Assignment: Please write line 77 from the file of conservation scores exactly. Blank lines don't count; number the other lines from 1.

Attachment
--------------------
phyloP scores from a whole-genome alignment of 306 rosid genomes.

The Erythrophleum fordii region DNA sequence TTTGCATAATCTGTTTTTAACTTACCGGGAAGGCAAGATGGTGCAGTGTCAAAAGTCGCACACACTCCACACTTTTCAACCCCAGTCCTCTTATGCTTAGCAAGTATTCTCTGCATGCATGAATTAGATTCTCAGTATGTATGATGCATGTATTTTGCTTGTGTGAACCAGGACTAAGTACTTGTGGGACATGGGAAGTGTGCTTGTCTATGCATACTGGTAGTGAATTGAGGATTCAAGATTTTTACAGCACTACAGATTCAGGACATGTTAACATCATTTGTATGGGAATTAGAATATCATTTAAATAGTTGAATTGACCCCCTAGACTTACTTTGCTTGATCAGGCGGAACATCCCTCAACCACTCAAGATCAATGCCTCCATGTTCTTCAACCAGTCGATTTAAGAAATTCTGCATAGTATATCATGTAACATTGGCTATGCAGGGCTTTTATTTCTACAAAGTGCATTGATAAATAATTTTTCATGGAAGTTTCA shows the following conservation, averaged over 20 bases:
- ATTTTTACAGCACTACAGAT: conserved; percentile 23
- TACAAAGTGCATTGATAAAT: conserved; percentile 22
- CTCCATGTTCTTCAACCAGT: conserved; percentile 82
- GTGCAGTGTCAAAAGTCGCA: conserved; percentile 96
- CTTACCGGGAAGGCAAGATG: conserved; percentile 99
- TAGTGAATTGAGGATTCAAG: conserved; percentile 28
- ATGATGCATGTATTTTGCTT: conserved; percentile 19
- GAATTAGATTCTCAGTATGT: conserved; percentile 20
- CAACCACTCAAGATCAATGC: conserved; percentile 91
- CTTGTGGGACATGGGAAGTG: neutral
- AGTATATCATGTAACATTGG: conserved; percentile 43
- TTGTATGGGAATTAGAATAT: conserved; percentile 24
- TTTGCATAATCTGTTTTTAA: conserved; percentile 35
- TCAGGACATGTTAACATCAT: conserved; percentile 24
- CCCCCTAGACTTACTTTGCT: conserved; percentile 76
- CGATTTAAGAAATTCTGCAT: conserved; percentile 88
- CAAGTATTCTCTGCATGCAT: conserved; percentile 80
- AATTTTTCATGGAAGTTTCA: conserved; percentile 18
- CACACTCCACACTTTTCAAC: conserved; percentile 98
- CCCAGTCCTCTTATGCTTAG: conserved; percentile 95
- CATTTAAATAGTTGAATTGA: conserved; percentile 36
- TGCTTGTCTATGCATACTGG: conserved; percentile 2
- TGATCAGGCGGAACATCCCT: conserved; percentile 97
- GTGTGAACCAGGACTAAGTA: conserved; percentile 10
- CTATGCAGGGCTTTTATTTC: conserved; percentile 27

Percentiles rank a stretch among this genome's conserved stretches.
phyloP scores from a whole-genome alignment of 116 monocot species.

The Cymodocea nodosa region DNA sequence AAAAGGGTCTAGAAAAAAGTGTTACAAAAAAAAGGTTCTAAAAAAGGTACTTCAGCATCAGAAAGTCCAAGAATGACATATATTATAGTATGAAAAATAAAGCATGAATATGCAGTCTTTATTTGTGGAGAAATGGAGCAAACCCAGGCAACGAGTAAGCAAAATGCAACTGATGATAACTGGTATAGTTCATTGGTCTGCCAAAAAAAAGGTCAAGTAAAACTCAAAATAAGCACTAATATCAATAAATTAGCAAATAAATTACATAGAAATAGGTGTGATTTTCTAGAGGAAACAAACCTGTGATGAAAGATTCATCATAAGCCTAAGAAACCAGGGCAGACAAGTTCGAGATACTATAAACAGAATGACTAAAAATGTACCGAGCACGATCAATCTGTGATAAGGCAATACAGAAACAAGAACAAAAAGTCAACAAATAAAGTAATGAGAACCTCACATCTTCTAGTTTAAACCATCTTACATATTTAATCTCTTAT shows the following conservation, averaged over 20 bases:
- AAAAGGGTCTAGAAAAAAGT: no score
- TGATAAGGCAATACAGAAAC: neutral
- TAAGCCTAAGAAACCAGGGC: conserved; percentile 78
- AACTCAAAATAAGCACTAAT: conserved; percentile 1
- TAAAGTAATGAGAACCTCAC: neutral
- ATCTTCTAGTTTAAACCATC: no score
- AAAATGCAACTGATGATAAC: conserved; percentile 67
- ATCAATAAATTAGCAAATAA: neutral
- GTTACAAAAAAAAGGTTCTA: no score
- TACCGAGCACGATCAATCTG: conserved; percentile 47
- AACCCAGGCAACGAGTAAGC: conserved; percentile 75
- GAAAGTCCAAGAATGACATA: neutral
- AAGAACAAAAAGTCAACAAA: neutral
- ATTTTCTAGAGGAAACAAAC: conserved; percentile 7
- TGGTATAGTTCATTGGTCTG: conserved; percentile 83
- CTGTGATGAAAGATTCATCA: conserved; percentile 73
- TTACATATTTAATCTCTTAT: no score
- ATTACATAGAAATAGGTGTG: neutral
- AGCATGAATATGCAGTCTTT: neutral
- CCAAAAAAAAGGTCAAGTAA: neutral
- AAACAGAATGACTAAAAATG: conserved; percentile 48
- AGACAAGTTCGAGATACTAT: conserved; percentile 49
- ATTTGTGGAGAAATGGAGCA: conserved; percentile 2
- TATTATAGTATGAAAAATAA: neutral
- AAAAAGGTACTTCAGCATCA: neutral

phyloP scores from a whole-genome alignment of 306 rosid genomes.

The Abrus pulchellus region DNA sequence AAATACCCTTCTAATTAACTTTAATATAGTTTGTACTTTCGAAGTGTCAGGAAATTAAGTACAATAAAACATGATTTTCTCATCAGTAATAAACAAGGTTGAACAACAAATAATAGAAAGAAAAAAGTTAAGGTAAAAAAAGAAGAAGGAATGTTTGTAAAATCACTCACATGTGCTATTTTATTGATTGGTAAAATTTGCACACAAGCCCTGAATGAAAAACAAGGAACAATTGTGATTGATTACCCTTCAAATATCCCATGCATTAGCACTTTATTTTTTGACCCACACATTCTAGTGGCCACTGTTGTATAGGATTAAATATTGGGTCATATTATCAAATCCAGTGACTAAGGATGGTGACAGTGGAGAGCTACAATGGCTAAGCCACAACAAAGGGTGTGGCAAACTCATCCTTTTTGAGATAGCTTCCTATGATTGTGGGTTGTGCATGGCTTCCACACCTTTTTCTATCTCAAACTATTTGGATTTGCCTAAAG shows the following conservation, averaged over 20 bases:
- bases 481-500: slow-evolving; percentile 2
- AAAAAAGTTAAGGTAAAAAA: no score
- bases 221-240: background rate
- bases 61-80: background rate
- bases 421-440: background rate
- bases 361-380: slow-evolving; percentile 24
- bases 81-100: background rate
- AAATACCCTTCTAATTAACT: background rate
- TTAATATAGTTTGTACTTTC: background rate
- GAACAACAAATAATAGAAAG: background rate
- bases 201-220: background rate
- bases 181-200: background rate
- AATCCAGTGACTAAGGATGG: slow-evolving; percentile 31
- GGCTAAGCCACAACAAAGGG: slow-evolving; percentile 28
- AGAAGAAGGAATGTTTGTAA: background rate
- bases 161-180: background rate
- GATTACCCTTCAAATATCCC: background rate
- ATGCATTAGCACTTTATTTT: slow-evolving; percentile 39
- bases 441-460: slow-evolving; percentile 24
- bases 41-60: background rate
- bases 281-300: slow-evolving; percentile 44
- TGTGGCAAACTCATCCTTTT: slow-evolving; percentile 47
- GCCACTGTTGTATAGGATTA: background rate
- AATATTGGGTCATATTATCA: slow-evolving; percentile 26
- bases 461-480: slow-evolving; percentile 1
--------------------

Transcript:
- bases 41-60: background rate